Volume 13 Supplement 1
Successful kidney transplantation during anakinra treatment without complications
© Mulders-Manders et al. 2015
Published: 28 September 2015
Although the incidence of end stage renal failure in patients with autoinflammatory diseases has decreased since the introduction of the interleukin-1 (IL-1)-receptor antagonist anakinra, it is still relatively common. Cessation of anti-IL-1 therapy during and after kidney transplantation will not be possible in most patients because of the risk of recurrence of inflammation. The effect of continued anti-IL-1 therapy on transplantation-related complications is currently unknown.
Recently, we have performed kidney transplantation in two patients while on anakinra therapy. The first patient is a 70 year old male, who suffered from febrile episodes since 2004 and was diagnosed with adult onset Still's disease in 2010. He had been using anakinra ever since. Chronic renal insufficiency due to thrombotic microangiopathy had been present since 2005. In September 2014 he received a kidney transplant of a living related donor, under standard immunosuppression (tacrolimus, prednisone and mycophenolate mofetil (MMF)), while anakinra was continued. Kidney function improved rapidly and he could be discharged from the hospital 7 days post transplantation. Until March 2015, he has been readmitted two times: once for a single day because of drainage of a wound abscess, and for 5 days 1 year post-transplantation because of sepsis with unknown cause. He now has adequate and stable transplant function.
The other patient is a 20 year old woman with mutation-negative Chronic Infantile Neurologic Cutaneous Articular (CINCA) syndrome. She had been using anakinra since 2004, which was switched to canakinumab in 2012. She was known with chronic renal insufficiency with proteinuria, probably due to recurrent urinary tract infections, vesico-urethral reflux and chronic use of NSAIDs since 2009. Kidney biopsy was contra-indicated. Because of rapidly progressive renal function loss, she received a pre-emptive kidney transplant of a healthy related donor in September 2014, under standard immunosuppression. Canakinumab was switched to anakinra just before transplantation, because of shorter half-life, making it easier to cease in case of complications. Kidney function increased rapidly and she could be discharged 6 days post-transplantation. She had been readmitted a single time for two days because of a primo-EBV and influenza infection in December 2014. She now has normal kidney function.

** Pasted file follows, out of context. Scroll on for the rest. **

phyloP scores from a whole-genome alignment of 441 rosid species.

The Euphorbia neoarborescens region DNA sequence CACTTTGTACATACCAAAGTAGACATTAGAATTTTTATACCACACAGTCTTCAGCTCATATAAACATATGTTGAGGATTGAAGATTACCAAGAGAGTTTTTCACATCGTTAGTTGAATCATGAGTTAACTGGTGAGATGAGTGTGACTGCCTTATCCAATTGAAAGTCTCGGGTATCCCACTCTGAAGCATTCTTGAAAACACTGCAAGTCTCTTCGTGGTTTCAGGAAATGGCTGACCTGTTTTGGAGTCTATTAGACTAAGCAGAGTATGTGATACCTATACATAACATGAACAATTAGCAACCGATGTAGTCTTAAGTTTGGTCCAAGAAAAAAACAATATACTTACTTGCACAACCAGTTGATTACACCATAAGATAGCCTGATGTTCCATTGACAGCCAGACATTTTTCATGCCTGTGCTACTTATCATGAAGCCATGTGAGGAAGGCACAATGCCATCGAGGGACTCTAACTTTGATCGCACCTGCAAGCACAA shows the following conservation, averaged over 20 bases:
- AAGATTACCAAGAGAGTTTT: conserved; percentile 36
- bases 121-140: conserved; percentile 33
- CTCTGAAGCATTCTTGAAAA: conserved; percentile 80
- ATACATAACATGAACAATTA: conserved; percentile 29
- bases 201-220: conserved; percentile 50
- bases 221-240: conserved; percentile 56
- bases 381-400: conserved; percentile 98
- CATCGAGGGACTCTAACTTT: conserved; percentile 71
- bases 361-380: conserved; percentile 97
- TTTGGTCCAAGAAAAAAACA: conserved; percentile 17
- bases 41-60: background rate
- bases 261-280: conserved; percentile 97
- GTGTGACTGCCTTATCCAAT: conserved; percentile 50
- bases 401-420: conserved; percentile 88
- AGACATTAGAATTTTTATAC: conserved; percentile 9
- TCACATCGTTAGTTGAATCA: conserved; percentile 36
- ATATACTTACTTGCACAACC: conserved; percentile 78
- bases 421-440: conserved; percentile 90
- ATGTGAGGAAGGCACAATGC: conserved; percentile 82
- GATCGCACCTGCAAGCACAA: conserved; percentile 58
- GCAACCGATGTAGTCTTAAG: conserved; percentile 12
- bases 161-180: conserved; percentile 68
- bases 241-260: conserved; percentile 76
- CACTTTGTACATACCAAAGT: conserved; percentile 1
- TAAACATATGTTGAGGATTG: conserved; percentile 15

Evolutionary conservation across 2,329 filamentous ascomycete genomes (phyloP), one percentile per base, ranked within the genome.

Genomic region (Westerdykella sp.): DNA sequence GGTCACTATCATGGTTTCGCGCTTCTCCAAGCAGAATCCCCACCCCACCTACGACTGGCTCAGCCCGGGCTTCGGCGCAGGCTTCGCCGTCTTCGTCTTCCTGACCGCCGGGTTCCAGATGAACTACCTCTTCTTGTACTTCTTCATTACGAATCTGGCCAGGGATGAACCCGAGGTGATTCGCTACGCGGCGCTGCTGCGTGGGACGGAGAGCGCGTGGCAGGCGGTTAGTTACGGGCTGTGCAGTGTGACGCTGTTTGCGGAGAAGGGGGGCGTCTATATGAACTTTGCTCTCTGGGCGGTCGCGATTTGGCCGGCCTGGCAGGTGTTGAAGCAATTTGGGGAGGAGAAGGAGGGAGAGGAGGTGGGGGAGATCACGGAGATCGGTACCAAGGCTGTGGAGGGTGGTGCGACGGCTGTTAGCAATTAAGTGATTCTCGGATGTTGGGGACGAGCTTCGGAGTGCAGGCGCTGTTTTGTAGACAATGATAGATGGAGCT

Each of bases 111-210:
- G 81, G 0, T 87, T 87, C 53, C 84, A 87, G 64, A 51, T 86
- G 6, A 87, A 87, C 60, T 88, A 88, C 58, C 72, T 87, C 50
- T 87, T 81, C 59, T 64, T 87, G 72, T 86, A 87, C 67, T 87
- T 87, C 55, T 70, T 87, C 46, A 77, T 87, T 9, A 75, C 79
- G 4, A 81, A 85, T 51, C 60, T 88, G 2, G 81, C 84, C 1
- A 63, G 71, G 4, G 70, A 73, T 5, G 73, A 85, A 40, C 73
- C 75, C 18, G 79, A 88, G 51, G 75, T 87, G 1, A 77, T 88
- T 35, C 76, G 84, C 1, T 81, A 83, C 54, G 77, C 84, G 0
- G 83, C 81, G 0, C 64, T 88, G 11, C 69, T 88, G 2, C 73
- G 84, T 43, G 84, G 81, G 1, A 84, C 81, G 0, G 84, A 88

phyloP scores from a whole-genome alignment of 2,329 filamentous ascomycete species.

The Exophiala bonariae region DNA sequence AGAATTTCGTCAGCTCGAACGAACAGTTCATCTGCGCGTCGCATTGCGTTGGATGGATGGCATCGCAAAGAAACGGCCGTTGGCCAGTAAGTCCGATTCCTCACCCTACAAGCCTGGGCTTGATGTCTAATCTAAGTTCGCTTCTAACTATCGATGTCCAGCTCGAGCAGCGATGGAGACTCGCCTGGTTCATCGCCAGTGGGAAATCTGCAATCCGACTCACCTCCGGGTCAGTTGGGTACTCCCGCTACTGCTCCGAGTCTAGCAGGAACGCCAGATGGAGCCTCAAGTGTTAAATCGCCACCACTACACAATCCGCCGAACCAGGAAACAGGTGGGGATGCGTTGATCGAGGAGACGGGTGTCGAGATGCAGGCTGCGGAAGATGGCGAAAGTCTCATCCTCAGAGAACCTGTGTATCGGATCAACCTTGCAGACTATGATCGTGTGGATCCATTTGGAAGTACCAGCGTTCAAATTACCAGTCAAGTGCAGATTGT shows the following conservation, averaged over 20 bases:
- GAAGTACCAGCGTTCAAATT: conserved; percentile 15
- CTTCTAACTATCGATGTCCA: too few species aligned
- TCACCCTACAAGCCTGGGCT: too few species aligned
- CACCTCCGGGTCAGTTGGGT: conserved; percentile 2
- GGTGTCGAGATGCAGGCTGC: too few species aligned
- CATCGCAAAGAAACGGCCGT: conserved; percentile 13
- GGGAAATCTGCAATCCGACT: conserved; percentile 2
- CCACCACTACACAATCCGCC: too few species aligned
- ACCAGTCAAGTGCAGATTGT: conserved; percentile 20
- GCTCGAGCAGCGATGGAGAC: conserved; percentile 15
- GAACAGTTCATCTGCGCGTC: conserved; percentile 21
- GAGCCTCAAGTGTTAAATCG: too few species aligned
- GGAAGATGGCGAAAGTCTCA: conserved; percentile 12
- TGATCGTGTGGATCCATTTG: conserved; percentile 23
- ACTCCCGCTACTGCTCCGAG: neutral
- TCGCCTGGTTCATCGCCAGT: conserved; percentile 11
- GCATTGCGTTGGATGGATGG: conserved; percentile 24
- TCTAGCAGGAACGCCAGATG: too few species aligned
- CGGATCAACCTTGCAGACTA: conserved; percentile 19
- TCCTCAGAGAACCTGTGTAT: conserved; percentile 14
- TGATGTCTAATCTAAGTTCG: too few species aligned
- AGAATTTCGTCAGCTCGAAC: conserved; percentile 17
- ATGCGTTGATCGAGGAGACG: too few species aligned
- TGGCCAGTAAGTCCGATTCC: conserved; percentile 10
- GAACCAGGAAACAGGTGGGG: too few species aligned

In these two cases we did not find an increase of transplantation-related complications or post-transplantation infectious complications, when kidney transplantation with a standard immunosuppresive regimen was performed during anakinra therapy. It is important to adapt the dosing of anakinra to the kidney function before and after transplantation.
Written informated consent for publication of their clinical details was obtained from the patient/parent/guardian/relative of the patient.
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